By Todd Cohen
In the shadows of the battered U.S. auto industry, United Way for Southeastern Michigan is getting $27.1 million from General Motors to help five area high schools boost their graduation rates and help rebuild the region’s skilled workforce.
In North Carolina’s self-wounded banking capital, a group of seven foundations has pledged a total of $40.5 million for a $55 million effort to improve the lowest-performing schools in Charlotte and Mecklenburg County.
In North Carolina’s politically- and demographically-torn capital, the Greater Raleigh Chamber of Commerce and the Wake Education Partnership have released a consultant’s student-assignment plan for the Wake County schools that aims to balance students’ choice in attending schools near their homes with the need to maintain diversity in the schools.
And in five or six of North Carolina’s poorest counties, the Winston-Salem-based Kate B. Reynolds Charitable Trust for the first time will focus half the $18 million to $19 million in health funds it has to invest throughout the entire state each year, with the goal of strengthening the work of a broad range of local organizations that can help improve health in those mainly rural counties.
All those efforts are rooted in an abiding belief in the very idea of community, the idea that we sink or swim together and that fixing problems requires a broad range of voices, resources and players working for a shared goal.
Trying to spur change in those communities is the philanthropic sector – United Way and a major corporation in Detroit, charitable foundations in Charlotte, business leaders and a local education fund in Raleigh, and a charitable foundation in some of North Carolina’s poorest counties.
The goal of those and a growing number of other philanthropic investors throughout the U.S. is to serve as a catalyst, trying to spur change and make a difference by working in partnership with government, business and nonprofits to address needs that affect the entire community.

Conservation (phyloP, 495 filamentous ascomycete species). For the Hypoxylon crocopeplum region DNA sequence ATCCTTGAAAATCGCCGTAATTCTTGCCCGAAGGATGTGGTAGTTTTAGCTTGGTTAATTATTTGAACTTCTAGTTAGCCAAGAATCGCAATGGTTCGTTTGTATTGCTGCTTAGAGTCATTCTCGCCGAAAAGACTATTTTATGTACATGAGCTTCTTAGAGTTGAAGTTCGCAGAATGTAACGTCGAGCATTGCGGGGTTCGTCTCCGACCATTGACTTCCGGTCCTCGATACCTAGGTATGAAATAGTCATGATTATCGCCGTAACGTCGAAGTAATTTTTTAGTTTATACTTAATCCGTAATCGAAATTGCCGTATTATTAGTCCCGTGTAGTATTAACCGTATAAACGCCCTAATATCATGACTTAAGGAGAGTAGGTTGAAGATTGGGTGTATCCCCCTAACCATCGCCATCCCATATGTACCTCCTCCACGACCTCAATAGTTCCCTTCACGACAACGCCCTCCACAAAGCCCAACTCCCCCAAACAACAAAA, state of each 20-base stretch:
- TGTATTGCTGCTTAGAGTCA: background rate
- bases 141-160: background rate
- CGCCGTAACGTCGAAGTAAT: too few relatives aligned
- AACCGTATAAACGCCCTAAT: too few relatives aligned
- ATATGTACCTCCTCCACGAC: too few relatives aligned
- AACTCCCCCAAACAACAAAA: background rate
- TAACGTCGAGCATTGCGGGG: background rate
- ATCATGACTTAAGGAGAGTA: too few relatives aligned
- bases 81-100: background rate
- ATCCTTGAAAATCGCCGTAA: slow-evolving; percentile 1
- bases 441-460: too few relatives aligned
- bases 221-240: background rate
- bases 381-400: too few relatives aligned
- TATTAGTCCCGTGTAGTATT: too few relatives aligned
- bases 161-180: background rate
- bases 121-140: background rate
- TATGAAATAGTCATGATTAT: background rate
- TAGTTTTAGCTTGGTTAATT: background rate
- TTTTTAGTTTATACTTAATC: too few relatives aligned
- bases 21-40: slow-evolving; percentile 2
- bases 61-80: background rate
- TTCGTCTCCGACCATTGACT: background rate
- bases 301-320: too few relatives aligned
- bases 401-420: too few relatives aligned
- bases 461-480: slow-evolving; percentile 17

Those initiatives can serve as inspiring models for Americans whose idea of community seems to be simply to stake out rigid positions along the fault lines of class, race, ethnicity, faith, gender, sexual orientation and ideology.
The argument inevitable boils down to demanding what is owed to “us,” and blaming “them” for all our problems.
Whichever side of those fault lines they happen to be on, many Americans argue only in absolute terms about principles like “justice,” “liberty,” “choice,” and “control.”
And they typically make those arguments with closed minds, with little or no patience, flexibility or civility, and often with downright ugliness and contempt for those whose principles differ from their own.
While Americans pride ourselves on our tolerance, on our ability to learn from mistakes and experience, and on our willingness to join hands with one another in times of crisis, many of us cannot seem to actually abide the slow and messy job of making democracy work.
And we end up, inevitably, demonizing those we disagree with and who cannot seem to accept or understand “our” perspective.
What many Americans seem to forget too quickly is that we all benefit when we can find common ground and work together to address community problems that affect all of us.
In the face of unprecedented social and global crises, and amidst the intolerance that now drives much of what passes for political discourse, we are fortunate indeed that philanthropy is stepping up to provide not only funding but also a marketplace in which people and groups with different perspectives can share ideas and work together to address critical problems that affect their entire community.